The Nets Need a Miracle. Or two. Or Three. Or Four. - New Style Motorsport

As an unmistakable sense of despair hung over the Nets, coach Steve Nash reached into the deepest corners of his bench on Saturday and summoned a former star into the twilight. Blake Griffin got rid of the warm-ups from him, along with some cobwebs, and showed up at the scorer’s table.

Griffin, 33, has an injured ankle and a surgically repaired knee that earlier in his career, when he was competing in midsize sedans as one of the faces of the NBA, had a whole chunk of cartilage. But he hadn’t captured an ounce of playing time in 21 days, going back to the regular season. Now, with the Nets trailing the Celtics in Game 3 of their first-round playoff series, Nash turned to Blake for something, anything: a spark, a boost, maybe even a miracle.

The Nets were willing to take what they could get, and during a few glorious minutes at Barclays Center, Griffin delivered. He hit a couple of 3-pointers. He fought for rebounds. He even tried to defend Jayson Tatum as the Celtics looked for favorable one-on-one matchups against him.

Miracles alone don’t win playoff series, let alone championships. And while there was a time, not long ago, when the Nets were celebrated as the ultimate superteam that seemed destined for great things, they’ve found out the hard way that titles can’t be bought in stores or cobbled together after months of injury and dysfunction.

“I felt like we didn’t have the right spirit the whole game,” Griffin said after the Nets’ 109-103 loss, which brought them to the brink of an off-season preseason.

Boston, a team that has been on the rise under Ime Udoka, its first-year coach, can wrap up the Nets with a series sweep on Monday night, and it’s probably only a matter of time before this one is over. Anyway: No team in NBA history has come back from a three-game series deficit to none.

That uncomfortable truth aside, the Nets seem well aware that the Celtics are a more complete and cohesive team. Just listen to them. Griffin cited the Celtics’ best defense. (“This is a great defensive team,” he said.) Kevin Durant cited his length. (“I just think they’re bigger than us,” he said.) And Nash cited his ability to drive to the basket. (“We haven’t been able to contain the basketball,” he said.) This is not a winning formula for the Nets.

On Saturday, the Nets offered up a lot of little moments that typified bigger problems. But consider one of his final possessions, as Durant dribbled against the Celtics’ Grant Williams in hopes of creating some space. Finding none, Durant threw a bounced pass to Kyrie Irving that was intercepted by Tatum, who ran for a game-winning dunk. It was the Nets’ 21st and final turnover of the game.

“Bad decision making,” Nash said. “They don’t connect simple passes, and they go in the opposite direction.”

The Celtics have stifled Durant, limiting him to 22 points per game while shooting 36.5 percent. On Saturday, he attempted just 11 shots from the field. His postgame press conference sounded vaguely like therapy.

“I’ve been overthinking, to be honest, this whole series,” he said.

After shooting 4-for-17 from the field in Game 2, Durant had come into Game 3 wanting to find his teammates more often and “let the ball find me” within the flow of the offense, he said. But he was already questioning himself as he examined yet another measly box score in a series full of them.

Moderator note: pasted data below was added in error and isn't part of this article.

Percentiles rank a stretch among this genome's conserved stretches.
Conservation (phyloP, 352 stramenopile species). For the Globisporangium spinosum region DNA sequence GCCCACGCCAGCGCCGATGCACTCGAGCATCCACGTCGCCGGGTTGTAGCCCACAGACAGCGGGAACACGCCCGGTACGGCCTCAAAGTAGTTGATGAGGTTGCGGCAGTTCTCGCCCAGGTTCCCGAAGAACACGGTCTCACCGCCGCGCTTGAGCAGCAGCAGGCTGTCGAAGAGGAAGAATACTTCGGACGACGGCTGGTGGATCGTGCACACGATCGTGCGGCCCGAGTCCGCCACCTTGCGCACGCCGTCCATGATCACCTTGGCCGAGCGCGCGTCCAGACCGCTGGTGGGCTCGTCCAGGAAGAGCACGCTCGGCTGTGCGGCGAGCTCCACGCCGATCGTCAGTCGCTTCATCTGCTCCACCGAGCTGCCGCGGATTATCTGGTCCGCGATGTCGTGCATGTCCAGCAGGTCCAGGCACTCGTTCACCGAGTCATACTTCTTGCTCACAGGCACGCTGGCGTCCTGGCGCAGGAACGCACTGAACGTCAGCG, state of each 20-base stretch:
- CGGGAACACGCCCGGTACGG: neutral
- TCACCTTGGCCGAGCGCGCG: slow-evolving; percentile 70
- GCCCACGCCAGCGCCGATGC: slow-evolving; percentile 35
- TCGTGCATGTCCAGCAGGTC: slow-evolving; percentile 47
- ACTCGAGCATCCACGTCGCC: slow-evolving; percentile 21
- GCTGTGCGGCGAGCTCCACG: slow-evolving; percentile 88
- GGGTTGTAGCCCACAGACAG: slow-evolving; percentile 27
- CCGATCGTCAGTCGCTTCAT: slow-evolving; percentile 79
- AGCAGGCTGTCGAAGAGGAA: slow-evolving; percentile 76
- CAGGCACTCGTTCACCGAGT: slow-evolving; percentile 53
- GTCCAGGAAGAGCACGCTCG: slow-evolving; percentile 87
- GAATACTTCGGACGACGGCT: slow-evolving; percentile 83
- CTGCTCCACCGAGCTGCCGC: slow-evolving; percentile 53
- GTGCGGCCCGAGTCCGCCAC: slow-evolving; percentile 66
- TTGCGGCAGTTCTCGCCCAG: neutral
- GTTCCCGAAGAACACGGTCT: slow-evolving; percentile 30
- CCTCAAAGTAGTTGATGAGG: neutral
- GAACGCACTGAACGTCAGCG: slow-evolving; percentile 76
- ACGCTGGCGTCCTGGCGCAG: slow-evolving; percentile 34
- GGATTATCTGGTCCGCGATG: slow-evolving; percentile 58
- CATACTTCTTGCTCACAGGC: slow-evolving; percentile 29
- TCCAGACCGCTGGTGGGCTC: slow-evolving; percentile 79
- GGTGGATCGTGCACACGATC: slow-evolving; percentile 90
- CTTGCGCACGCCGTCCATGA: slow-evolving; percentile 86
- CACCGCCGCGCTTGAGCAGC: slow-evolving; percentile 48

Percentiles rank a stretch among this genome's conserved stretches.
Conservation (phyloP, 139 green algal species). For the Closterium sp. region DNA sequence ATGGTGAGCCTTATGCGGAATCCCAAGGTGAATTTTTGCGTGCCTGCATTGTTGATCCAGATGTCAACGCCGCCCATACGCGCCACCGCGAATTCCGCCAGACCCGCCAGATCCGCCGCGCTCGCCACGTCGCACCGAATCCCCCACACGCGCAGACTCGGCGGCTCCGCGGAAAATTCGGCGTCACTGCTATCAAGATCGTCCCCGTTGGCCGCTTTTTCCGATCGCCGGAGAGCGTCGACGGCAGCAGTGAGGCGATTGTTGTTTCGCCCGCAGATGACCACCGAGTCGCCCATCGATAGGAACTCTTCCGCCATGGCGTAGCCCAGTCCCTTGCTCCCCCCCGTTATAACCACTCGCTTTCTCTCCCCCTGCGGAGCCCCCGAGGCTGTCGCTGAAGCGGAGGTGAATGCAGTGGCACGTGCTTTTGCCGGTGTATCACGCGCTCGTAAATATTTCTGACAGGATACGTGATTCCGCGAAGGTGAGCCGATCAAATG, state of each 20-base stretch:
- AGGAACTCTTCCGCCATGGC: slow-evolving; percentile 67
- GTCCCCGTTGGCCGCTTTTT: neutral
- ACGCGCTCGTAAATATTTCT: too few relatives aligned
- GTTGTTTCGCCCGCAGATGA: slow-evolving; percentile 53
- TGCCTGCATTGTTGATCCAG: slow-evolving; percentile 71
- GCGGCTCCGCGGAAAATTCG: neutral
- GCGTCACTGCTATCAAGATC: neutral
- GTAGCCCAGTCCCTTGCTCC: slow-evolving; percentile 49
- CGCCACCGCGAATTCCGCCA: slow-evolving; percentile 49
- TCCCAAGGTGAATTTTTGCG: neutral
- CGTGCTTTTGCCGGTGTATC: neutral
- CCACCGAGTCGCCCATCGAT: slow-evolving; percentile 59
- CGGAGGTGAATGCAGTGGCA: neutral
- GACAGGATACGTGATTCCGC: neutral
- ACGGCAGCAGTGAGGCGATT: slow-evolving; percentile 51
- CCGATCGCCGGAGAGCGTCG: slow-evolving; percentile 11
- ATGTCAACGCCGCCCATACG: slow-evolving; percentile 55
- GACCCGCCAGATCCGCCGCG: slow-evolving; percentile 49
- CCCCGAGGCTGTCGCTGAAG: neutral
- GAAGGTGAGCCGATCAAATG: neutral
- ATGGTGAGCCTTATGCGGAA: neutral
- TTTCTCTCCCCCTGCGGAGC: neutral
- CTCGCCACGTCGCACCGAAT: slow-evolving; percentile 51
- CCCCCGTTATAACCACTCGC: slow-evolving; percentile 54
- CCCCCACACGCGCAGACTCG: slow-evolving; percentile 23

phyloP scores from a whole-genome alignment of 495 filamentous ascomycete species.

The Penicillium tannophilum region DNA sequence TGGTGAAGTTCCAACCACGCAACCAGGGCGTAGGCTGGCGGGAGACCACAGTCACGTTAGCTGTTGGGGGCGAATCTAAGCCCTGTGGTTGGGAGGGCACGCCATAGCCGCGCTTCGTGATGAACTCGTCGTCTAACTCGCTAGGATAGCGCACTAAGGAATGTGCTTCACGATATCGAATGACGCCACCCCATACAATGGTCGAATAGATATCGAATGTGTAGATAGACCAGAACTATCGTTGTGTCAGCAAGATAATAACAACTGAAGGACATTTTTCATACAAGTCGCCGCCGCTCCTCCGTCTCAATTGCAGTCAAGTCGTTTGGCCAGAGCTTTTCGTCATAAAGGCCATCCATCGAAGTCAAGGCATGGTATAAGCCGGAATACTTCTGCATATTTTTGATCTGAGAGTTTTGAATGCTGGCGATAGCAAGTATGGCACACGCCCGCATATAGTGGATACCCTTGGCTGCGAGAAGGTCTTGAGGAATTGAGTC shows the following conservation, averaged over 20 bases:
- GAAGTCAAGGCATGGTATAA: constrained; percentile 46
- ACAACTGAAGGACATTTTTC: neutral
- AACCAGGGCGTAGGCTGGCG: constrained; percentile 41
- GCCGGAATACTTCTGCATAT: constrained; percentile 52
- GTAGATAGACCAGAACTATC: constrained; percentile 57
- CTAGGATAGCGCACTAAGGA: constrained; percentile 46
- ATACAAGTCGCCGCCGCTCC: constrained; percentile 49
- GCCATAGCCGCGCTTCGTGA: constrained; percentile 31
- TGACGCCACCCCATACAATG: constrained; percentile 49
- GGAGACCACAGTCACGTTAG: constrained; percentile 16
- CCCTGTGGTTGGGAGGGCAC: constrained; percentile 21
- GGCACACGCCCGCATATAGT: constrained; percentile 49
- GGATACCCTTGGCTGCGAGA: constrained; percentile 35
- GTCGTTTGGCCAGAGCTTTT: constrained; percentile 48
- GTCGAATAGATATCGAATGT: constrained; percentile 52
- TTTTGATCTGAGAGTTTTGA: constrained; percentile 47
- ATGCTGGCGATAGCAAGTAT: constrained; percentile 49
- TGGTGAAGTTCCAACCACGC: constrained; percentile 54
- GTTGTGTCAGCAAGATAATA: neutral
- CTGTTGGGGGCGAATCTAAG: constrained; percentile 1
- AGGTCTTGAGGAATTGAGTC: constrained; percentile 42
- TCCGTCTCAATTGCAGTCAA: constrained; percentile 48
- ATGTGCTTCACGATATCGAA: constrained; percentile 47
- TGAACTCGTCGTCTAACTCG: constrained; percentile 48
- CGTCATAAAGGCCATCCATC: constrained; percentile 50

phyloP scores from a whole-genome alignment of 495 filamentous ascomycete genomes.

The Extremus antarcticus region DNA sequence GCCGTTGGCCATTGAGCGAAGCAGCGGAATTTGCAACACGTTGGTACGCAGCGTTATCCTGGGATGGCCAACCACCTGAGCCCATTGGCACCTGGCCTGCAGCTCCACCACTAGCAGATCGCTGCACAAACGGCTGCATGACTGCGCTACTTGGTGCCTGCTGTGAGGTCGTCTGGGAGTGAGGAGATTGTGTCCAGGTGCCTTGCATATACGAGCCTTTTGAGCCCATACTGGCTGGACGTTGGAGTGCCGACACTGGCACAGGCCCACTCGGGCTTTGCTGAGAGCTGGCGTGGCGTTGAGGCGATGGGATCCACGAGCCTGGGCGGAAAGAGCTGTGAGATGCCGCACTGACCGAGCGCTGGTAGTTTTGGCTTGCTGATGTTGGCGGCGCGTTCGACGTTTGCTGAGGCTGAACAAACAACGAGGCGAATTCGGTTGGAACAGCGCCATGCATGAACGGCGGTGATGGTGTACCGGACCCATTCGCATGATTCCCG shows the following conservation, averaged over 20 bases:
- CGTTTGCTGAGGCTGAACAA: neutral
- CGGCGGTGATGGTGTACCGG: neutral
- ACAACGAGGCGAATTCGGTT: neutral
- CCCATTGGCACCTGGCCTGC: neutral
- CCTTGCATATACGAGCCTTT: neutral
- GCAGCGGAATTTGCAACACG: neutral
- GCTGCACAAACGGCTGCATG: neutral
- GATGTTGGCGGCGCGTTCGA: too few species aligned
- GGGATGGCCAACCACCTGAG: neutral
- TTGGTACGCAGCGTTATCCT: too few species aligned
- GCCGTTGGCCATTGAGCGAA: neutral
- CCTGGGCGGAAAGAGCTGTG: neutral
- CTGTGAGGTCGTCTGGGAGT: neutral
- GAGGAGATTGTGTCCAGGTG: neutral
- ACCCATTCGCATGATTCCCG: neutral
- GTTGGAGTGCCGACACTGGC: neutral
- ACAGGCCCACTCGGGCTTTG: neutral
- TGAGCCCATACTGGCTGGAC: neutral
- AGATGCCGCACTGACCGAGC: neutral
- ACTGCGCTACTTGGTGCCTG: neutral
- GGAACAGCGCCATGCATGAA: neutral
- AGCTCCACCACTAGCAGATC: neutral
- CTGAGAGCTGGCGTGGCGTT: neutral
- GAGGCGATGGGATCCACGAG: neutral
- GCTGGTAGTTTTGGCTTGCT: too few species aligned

“I probably should have taken more shots,” he said, adding: “In my mind, I’m just trying to see how I can help everybody. Sometimes, I end up taking myself out of the game.”

Durant wasn’t the only star to struggle. Irving shot 6-for-17 from the field and missed all seven of his 3-point attempts. Nash blamed fatigue for some of his problems. Irving is fasting for Ramadan. Durant has been providing plenty of minutes for weeks, first as the Nets were struggling to secure a postseason spot and now as they try to survive against a superior opponent.

“Both of them must be tired,” Nash said. “Fasting can’t be easy, you know? If I go to play tennis and I haven’t eaten, I feel like I’m going to fall. So I can’t imagine how he feels in an NBA playoff game.”

At the same time, the series has offered contrasting approaches to team building. The Celtics’ core is made up largely of players they drafted and developed, a roster highlighted by Tatum and Jaylen Brown. That list also includes Marcus Smart, the NBA’s defensive player of the year, and Robert Williams, the fourth-year center who returned to the rotation Saturday about three weeks after knee surgery.

In that way, the Celtics look back on contenders like the Golden State Warriors and Memphis Grizzlies, teams that developed continuity and chemistry by sticking with their young players.

The Nets went the other way, acquiring big-ticket stars like Durant and Irving while trading their draft picks and prospects. It was championship or failure from the beginning. Sometimes that experiment goes well. The Los Angeles Lakers, after all, won the championship in 2020 following a similar script. But that seems to be the exception these days, and the Lakers have since collapsed into a very expensive, aging dust heap after mortgaging their future to try to win now. The Nets may not be far behind.

The Nets, of course, have had a particularly disjointed season, and even before the start of Game 3, Nash was rattling off a summary list of the challenges his team had faced: Not having Irving for much of the season because he refused to be vaccinated; trade James Harden to the Philadelphia 76ers; missing Durant for six weeks due to sprained knee ligaments. Nash said he wasn’t making excuses, but…

“We’ve had very few pockets with everyone able to play,” he said.

At this point, they may only have one of them left.

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